Do not speak evil against one another, brothers. The one who speaks against a brother or judges his brother, speaks evil against the law and judges the law. But if you judge the law, you are not a doer of the law but a judge. There is only one lawgiver and judge, he who is able to save and to destroy. But who are you to judge your neighbor?

    Come now, you who say, “Today or tomorrow we will go into such and such a town and spend a year there and trade and make a profit”—yet you do not know what tomorrow will bring. What is your life? For you are a mist that appears for a little time and then vanishes. Instead you ought to say, “If the Lord wills, we will live and do this or that.” As it is, you boast in your arrogance. All such boasting is evil. So whoever knows the right thing to do and fails to do it, for him it is sin.

(James 4 ESV)

James 4: Submission and humility are two characteristics contrary to our self-seeking sinful nature. If we are honest with ourselves, the main reason we speak badly about other people and judge others according to our own standards is for self-exaltation. One natural way to exalt ourselves is to bring others down.

We like to impose our own rules of life on others and confidently condemn anything that displeases us. This allows us to take on a role that belongs only to God. Sadly, the moment you begin to consider yourself the authority over spiritual standards is the moment you have exalted yourself as the one who sets and supervises those standards rather than being someone in submission to those standards.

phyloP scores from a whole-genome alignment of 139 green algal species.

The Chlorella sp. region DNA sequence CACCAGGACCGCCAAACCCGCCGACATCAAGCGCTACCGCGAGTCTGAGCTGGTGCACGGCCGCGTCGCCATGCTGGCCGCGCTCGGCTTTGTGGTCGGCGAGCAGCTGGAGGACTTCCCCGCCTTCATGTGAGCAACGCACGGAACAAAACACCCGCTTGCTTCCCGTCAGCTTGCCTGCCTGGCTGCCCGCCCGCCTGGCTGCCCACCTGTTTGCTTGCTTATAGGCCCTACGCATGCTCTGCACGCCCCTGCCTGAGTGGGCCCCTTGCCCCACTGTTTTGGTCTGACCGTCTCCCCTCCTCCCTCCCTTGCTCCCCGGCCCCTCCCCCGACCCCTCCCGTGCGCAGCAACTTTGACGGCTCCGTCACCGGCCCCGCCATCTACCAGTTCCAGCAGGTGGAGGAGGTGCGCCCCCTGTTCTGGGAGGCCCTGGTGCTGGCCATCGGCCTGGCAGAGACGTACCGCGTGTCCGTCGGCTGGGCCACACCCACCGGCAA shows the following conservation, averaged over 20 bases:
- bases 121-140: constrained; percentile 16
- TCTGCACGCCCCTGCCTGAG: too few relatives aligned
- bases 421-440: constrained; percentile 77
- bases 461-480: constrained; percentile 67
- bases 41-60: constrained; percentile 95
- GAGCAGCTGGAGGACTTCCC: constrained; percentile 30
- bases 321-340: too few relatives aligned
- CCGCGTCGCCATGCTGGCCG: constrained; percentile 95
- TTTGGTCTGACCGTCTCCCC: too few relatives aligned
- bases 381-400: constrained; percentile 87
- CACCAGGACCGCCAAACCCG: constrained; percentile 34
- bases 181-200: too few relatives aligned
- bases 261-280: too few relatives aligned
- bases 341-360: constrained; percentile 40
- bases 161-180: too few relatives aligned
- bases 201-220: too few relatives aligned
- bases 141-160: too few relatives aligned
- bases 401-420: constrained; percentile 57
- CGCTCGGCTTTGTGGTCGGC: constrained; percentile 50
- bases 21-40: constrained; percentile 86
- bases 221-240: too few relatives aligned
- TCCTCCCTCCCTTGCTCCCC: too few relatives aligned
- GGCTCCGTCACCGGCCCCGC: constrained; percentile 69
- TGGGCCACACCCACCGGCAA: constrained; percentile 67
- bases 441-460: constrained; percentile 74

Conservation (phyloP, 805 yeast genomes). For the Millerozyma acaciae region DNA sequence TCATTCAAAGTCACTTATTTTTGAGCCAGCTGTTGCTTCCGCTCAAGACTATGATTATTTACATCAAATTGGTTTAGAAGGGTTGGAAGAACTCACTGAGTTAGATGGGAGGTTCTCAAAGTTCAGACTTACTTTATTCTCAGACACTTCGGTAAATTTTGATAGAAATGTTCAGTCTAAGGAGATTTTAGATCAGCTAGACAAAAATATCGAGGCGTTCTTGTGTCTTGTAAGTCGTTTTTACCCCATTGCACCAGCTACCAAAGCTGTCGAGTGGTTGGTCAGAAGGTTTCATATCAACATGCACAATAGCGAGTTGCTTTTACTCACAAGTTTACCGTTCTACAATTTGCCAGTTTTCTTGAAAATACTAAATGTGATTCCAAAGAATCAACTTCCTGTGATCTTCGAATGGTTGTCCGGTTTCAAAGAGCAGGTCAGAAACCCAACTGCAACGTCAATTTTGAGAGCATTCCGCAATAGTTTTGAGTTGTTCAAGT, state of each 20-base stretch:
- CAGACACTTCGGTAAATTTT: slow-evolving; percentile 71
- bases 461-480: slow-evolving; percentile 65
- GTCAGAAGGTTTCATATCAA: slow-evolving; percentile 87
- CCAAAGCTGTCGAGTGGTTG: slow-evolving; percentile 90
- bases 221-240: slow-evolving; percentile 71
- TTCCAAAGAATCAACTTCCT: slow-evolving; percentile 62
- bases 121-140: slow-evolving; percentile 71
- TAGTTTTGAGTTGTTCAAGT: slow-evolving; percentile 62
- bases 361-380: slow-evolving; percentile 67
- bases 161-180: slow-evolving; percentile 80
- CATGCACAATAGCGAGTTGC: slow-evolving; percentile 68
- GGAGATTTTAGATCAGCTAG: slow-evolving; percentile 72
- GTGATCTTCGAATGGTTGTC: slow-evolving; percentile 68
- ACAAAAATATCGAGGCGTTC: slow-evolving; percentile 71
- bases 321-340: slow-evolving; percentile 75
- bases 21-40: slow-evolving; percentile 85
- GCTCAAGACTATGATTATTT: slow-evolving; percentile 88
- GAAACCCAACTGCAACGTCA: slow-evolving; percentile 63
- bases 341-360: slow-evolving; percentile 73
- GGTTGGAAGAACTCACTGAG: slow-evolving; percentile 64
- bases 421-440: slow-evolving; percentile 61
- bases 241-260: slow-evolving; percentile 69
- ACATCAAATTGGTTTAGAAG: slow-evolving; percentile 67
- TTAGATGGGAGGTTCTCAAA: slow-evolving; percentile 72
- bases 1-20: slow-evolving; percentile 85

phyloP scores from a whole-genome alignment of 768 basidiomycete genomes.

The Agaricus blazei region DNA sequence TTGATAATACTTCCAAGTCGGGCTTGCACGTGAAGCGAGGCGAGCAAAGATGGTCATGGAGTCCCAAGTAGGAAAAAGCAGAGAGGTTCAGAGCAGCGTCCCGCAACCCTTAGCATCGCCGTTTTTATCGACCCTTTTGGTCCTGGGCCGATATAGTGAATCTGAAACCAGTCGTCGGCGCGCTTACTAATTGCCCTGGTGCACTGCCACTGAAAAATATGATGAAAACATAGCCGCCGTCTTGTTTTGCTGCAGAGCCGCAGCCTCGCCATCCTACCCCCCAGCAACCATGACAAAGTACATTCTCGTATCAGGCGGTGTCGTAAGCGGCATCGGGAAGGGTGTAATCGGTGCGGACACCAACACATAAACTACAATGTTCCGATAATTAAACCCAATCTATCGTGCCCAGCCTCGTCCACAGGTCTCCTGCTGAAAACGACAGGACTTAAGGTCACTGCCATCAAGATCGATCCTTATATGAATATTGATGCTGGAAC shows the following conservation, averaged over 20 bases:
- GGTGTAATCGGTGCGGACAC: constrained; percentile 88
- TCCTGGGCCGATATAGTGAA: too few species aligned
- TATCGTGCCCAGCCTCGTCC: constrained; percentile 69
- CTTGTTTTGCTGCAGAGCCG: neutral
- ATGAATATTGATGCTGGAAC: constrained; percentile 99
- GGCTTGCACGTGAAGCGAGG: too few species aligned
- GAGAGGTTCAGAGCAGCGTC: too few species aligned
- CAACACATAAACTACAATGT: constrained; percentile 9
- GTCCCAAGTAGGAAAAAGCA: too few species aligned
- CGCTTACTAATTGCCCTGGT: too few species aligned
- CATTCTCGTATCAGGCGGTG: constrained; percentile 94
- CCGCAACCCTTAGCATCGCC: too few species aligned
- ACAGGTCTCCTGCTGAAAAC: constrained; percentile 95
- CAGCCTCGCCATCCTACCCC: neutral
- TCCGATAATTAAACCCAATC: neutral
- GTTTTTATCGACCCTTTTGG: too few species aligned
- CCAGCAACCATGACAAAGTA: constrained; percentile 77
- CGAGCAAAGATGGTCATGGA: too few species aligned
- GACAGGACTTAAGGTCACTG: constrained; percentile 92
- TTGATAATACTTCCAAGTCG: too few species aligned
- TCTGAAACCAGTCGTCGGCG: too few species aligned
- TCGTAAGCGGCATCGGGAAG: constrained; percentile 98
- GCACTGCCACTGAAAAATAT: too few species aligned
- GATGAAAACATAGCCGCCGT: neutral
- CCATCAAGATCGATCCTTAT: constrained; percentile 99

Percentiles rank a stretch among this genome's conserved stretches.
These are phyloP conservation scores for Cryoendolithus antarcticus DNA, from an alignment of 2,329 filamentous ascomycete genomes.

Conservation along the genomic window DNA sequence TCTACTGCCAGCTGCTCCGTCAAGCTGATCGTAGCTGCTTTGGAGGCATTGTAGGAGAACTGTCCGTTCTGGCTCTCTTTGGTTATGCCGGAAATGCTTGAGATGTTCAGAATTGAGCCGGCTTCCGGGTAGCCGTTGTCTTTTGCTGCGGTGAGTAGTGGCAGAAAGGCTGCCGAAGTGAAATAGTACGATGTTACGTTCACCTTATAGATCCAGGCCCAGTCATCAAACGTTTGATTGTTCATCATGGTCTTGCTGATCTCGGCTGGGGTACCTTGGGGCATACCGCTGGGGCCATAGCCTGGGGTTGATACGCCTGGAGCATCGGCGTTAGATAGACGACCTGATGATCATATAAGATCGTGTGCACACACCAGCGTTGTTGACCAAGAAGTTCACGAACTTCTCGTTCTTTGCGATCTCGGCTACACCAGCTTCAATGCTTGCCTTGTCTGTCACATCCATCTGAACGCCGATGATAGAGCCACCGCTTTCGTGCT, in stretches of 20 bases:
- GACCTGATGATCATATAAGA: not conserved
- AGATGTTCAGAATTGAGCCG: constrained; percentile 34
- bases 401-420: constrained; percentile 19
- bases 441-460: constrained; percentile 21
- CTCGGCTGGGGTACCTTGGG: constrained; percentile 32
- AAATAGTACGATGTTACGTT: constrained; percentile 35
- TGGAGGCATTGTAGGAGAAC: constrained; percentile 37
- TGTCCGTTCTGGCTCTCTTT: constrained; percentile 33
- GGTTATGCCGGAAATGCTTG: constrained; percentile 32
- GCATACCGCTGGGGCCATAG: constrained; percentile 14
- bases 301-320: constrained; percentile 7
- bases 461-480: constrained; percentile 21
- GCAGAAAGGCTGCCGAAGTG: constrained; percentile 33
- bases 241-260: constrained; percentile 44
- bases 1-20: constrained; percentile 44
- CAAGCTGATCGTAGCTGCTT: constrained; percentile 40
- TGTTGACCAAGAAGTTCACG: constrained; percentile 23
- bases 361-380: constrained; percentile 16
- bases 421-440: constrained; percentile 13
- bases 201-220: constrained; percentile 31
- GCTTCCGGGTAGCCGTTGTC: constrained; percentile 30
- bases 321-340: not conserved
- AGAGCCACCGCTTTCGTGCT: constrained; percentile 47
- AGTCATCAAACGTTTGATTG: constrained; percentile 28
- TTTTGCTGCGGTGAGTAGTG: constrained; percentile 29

Although we may not openly claim any superiority over God, we do have a tendency to exalt ourselves in subtle ways that reveal our lack of humility before Him. Not only do we attempt to judge the behaviors of those around us, but James also mentions how easily we forget our weakness and dependency on God for life itself. We falsely assume we got life under control and time at our disposal and fail to realize that saying “we will” or “I will” is the essence of sin. Such confidence in what we’re going to do in the future subtly gives off a sense of self-reliance that disregards God’s sovereignty. God is the One in complete control, and we ought to act accordingly:

  • If God is the One in complete control, we shouldn’t make assumptions. It doesn't make sense to assume too many things because of the uncertainty of tomorrow and because of our fragile immortality. We need to stop thinking so much about ourselves. This world isn't about us. We ought not to be so arrogant as to claim more control over our lives than we actually possess.
  • If God is the One in complete control, we should actively submit to His authority. We should live our lives exercising our complete dependance on God. It's okay to make plans and set goals. Good to have direction, but we must remain open to detours because ultimately we are not the ones meant to steer the wheel. We ought to accustom ourselves to actually use the phrase, “If the Lord wills” when speaking of our future plans. (Acts 18:21, Romans 1:10, 1 Corinthians 4:19)

If we know that we ought to constantly acknowledge God’s sovereignty and live in daily dependence upon Him then it is clearly a sin to fail and do so. To speak as one in control over the lives of others and your own life is to speak like an atheist. We must acknowledge the sovereignty of God through a full surrender to His authority.